Archive for the ‘Slacker’ Category


Africa’s Light

April 2, 2017

Africa’s Light (Africa no hikari) (1975)

This a bit of a slow burner for nothing much happens in the film. However, you’ll be surprised by how it grows on you. The film is about two semi-slackers (Kenichi Hasegawa and Kunie Tanaka) with an ultra-intimate friendship (wait for the scene where sick Tanaka pees in his pants, and Hasegawa then dries him with a towel) working, slacking and drinking in a freezing Hokkaido town. For a modern comparison point, imagine an early 2000s Nobuhiro Yamashita film with less humour and more 70s grit. Cinematography by Shinsaku Himeda is solid, and the film’s minimal score is quite lovely. The film was a Toho production, one of the many mainstream films by Roman Porno master Tatsumi Kumashiro. His other mainstream film, Failed Youth (1974), is often considered one of the best Japanese films of all time.


Moratorium Tamako

January 17, 2014

The unlikely pairing of a slacker director and idol makes tranquil, charming cinema

Moratorium Tamako (2013)

Nobuhiro Yamashita started his career with minimalist, pitch perfect slacker films such as Ramblers (2003). He later entered mainstream cinema, but never quite lost his indie qualities. Moratorium Tamako is a nice example of Yamashita helming a somewhat mainstream project in his own, recognizable style.

Yamashita’s latest is a very simple film. With a running time of only 78 minutes (lovely!), and most of which is dedicated to the leading girl Atsuko Maeda lying on the floor, playing Playstation, or sleeping, there truly isn’t much melodrama going on. But small details and quiet humour have always been Yamashita’s strength. Moratorium Tamako is no exception.

Yamashita’s love and sympathy for his unlucky protagonists is once again evident in Moratorium Tamako. This is what sets Yamashita apart from some of his rivals, such as the more mean spirited Yuya Ishii, or even Aki Kaurismäki. Yamashita smiles at his characters, but never makes cruel fun of them. He can identify and sympathise with, say, a girl who failed finding a job and now spends her days reading manga and lying on the floor, as in Moratorium Tamako.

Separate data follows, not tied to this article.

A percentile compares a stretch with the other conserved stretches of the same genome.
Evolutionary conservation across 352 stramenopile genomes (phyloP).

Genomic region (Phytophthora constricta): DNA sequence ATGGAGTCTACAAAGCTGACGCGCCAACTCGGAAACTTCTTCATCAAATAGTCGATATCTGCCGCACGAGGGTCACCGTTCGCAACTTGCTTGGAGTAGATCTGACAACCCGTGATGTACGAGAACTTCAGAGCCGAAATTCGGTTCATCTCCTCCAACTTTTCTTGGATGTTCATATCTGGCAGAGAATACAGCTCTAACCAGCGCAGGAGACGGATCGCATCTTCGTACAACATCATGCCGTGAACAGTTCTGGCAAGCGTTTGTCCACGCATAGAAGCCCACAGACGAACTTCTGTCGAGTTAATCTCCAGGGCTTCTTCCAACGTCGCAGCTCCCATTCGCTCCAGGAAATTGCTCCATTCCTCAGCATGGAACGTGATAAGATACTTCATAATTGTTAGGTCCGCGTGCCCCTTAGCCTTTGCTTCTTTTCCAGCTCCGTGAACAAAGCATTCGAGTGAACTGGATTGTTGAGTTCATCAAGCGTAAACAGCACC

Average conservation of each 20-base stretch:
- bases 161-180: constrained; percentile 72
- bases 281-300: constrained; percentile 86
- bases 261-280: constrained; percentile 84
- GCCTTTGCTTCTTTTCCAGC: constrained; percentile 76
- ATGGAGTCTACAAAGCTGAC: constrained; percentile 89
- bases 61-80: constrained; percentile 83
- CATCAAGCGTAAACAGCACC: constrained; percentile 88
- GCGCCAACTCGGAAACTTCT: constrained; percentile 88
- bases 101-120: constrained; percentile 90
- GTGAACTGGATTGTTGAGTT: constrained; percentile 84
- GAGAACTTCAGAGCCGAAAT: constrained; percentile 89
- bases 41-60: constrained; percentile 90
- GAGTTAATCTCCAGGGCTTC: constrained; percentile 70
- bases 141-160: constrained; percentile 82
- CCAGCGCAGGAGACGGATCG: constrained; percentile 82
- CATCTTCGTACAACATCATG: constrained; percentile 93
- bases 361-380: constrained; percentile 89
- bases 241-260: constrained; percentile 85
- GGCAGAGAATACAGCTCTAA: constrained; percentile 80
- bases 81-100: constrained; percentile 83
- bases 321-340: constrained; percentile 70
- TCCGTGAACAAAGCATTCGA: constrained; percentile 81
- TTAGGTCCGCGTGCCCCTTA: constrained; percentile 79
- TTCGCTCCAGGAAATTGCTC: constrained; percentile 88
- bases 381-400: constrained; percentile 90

With his last two films, Yamashita has found his new heroine in Atsuko Maeda. The unlikely pairing of a slacker director and former AKB 48 idol is actually quite functional. Maeda is surprisingly natural as a lazy, not-into-anything Yamashita heroine, yet retaining her cute looks and easy-going mainstream appeal that just might be what Yamashita needs to get his films financed.

It is, in fact, quite unusual for a Yamashita film to center so strongly around one character (instead of a duo or trio of ill-lucked protagonists). It is perhaps because of this that Moratorium Tamako is an even quieter film than Yamashita’s films in general. That being said, there are two important supporting characters; Tamako’s single father, and a quiet elementary school boy who is an especially Yamashitan character.